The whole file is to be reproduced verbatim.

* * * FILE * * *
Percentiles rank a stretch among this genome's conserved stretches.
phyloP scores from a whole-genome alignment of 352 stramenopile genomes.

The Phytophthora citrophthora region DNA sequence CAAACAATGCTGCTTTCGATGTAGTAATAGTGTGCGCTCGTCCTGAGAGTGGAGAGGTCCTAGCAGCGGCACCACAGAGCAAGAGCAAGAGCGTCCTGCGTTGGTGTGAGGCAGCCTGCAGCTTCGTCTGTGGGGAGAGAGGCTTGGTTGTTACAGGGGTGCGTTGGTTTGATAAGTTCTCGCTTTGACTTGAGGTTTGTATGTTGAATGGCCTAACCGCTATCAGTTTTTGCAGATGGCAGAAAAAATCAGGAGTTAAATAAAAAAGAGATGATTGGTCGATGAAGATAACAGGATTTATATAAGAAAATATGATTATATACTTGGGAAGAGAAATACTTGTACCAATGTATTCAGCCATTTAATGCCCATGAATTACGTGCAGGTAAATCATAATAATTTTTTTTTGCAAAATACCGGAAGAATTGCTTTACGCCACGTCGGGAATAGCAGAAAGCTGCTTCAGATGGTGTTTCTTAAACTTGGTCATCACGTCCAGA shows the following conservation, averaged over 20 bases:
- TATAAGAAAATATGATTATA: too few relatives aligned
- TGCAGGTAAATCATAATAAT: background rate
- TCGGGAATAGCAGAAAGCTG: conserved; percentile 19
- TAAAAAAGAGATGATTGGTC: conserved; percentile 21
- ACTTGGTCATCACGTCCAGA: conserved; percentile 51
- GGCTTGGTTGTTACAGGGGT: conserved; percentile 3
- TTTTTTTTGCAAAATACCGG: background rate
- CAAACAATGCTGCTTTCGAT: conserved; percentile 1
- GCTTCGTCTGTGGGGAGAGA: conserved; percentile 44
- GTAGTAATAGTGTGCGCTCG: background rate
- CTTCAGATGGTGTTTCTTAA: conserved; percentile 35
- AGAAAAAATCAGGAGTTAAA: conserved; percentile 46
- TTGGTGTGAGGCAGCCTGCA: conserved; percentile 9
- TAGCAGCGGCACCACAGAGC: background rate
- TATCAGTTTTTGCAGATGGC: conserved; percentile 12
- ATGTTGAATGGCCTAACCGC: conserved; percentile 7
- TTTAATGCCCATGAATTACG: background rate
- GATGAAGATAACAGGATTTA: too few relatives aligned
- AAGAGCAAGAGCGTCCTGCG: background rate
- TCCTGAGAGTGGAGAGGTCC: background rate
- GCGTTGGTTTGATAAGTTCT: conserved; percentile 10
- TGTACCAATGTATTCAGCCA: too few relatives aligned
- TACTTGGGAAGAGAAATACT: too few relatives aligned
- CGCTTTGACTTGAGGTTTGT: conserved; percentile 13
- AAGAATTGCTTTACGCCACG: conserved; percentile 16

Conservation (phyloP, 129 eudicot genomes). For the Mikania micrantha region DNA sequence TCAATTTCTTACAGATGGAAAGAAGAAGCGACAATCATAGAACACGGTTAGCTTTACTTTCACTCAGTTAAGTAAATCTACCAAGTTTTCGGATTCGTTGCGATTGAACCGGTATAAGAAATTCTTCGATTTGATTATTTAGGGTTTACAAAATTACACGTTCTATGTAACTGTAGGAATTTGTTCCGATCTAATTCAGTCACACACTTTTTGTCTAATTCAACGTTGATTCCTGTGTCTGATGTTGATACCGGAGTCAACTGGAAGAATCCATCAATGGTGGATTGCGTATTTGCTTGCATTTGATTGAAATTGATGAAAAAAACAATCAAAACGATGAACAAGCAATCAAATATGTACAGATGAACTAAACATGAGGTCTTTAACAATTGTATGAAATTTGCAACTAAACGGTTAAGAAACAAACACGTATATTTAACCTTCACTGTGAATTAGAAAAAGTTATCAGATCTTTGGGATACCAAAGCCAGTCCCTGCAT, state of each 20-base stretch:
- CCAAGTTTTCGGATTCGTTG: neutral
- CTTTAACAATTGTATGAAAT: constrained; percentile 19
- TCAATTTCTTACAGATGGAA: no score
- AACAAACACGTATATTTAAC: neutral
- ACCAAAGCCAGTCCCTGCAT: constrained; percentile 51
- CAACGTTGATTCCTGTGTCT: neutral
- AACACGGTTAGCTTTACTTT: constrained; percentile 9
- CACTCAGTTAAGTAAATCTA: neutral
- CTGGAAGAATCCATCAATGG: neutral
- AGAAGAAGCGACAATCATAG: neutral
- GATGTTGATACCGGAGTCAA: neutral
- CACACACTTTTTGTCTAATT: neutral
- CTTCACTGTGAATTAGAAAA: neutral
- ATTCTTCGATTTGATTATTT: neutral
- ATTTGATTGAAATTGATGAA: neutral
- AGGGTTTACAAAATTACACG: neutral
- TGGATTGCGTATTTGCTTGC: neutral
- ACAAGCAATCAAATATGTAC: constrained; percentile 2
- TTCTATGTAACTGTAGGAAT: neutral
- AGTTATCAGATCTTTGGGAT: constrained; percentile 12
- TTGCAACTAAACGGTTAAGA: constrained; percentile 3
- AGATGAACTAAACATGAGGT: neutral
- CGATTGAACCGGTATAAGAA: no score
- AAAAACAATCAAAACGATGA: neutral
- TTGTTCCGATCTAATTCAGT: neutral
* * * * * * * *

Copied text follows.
Percentiles rank a stretch among this genome's conserved stretches.
phyloP scores from a whole-genome alignment of 352 stramenopile genomes.

The Phytophthora citrophthora region DNA sequence CAAACAATGCTGCTTTCGATGTAGTAATAGTGTGCGCTCGTCCTGAGAGTGGAGAGGTCCTAGCAGCGGCACCACAGAGCAAGAGCAAGAGCGTCCTGCGTTGGTGTGAGGCAGCCTGCAGCTTCGTCTGTGGGGAGAGAGGCTTGGTTGTTACAGGGGTGCGTTGGTTTGATAAGTTCTCGCTTTGACTTGAGGTTTGTATGTTGAATGGCCTAACCGCTATCAGTTTTTGCAGATGGCAGAAAAAATCAGGAGTTAAATAAAAAAGAGATGATTGGTCGATGAAGATAACAGGATTTATATAAGAAAATATGATTATATACTTGGGAAGAGAAATACTTGTACCAATGTATTCAGCCATTTAATGCCCATGAATTACGTGCAGGTAAATCATAATAATTTTTTTTTGCAAAATACCGGAAGAATTGCTTTACGCCACGTCGGGAATAGCAGAAAGCTGCTTCAGATGGTGTTTCTTAAACTTGGTCATCACGTCCAGA shows the following conservation, averaged over 20 bases:
- TATAAGAAAATATGATTATA: too few relatives aligned
- TGCAGGTAAATCATAATAAT: background rate
- TCGGGAATAGCAGAAAGCTG: conserved; percentile 19
- TAAAAAAGAGATGATTGGTC: conserved; percentile 21
- ACTTGGTCATCACGTCCAGA: conserved; percentile 51
- GGCTTGGTTGTTACAGGGGT: conserved; percentile 3
- TTTTTTTTGCAAAATACCGG: background rate
- CAAACAATGCTGCTTTCGAT: conserved; percentile 1
- GCTTCGTCTGTGGGGAGAGA: conserved; percentile 44
- GTAGTAATAGTGTGCGCTCG: background rate
- CTTCAGATGGTGTTTCTTAA: conserved; percentile 35
- AGAAAAAATCAGGAGTTAAA: conserved; percentile 46
- TTGGTGTGAGGCAGCCTGCA: conserved; percentile 9
- TAGCAGCGGCACCACAGAGC: background rate
- TATCAGTTTTTGCAGATGGC: conserved; percentile 12
- ATGTTGAATGGCCTAACCGC: conserved; percentile 7
- TTTAATGCCCATGAATTACG: background rate
- GATGAAGATAACAGGATTTA: too few relatives aligned
- AAGAGCAAGAGCGTCCTGCG: background rate
- TCCTGAGAGTGGAGAGGTCC: background rate
- GCGTTGGTTTGATAAGTTCT: conserved; percentile 10
- TGTACCAATGTATTCAGCCA: too few relatives aligned
- TACTTGGGAAGAGAAATACT: too few relatives aligned
- CGCTTTGACTTGAGGTTTGT: conserved; percentile 13
- AAGAATTGCTTTACGCCACG: conserved; percentile 16

Conservation (phyloP, 129 eudicot genomes). For the Mikania micrantha region DNA sequence TCAATTTCTTACAGATGGAAAGAAGAAGCGACAATCATAGAACACGGTTAGCTTTACTTTCACTCAGTTAAGTAAATCTACCAAGTTTTCGGATTCGTTGCGATTGAACCGGTATAAGAAATTCTTCGATTTGATTATTTAGGGTTTACAAAATTACACGTTCTATGTAACTGTAGGAATTTGTTCCGATCTAATTCAGTCACACACTTTTTGTCTAATTCAACGTTGATTCCTGTGTCTGATGTTGATACCGGAGTCAACTGGAAGAATCCATCAATGGTGGATTGCGTATTTGCTTGCATTTGATTGAAATTGATGAAAAAAACAATCAAAACGATGAACAAGCAATCAAATATGTACAGATGAACTAAACATGAGGTCTTTAACAATTGTATGAAATTTGCAACTAAACGGTTAAGAAACAAACACGTATATTTAACCTTCACTGTGAATTAGAAAAAGTTATCAGATCTTTGGGATACCAAAGCCAGTCCCTGCAT, state of each 20-base stretch:
- CCAAGTTTTCGGATTCGTTG: neutral
- CTTTAACAATTGTATGAAAT: constrained; percentile 19
- TCAATTTCTTACAGATGGAA: no score
- AACAAACACGTATATTTAAC: neutral
- ACCAAAGCCAGTCCCTGCAT: constrained; percentile 51
- CAACGTTGATTCCTGTGTCT: neutral
- AACACGGTTAGCTTTACTTT: constrained; percentile 9
- CACTCAGTTAAGTAAATCTA: neutral
- CTGGAAGAATCCATCAATGG: neutral
- AGAAGAAGCGACAATCATAG: neutral
- GATGTTGATACCGGAGTCAA: neutral
- CACACACTTTTTGTCTAATT: neutral
- CTTCACTGTGAATTAGAAAA: neutral
- ATTCTTCGATTTGATTATTT: neutral
- ATTTGATTGAAATTGATGAA: neutral
- AGGGTTTACAAAATTACACG: neutral
- TGGATTGCGTATTTGCTTGC: neutral
- ACAAGCAATCAAATATGTAC: constrained; percentile 2
- TTCTATGTAACTGTAGGAAT: neutral
- AGTTATCAGATCTTTGGGAT: constrained; percentile 12
- TTGCAACTAAACGGTTAAGA: constrained; percentile 3
- AGATGAACTAAACATGAGGT: neutral
- CGATTGAACCGGTATAAGAA: no score
- AAAAACAATCAAAACGATGA: neutral
- TTGTTCCGATCTAATTCAGT: neutral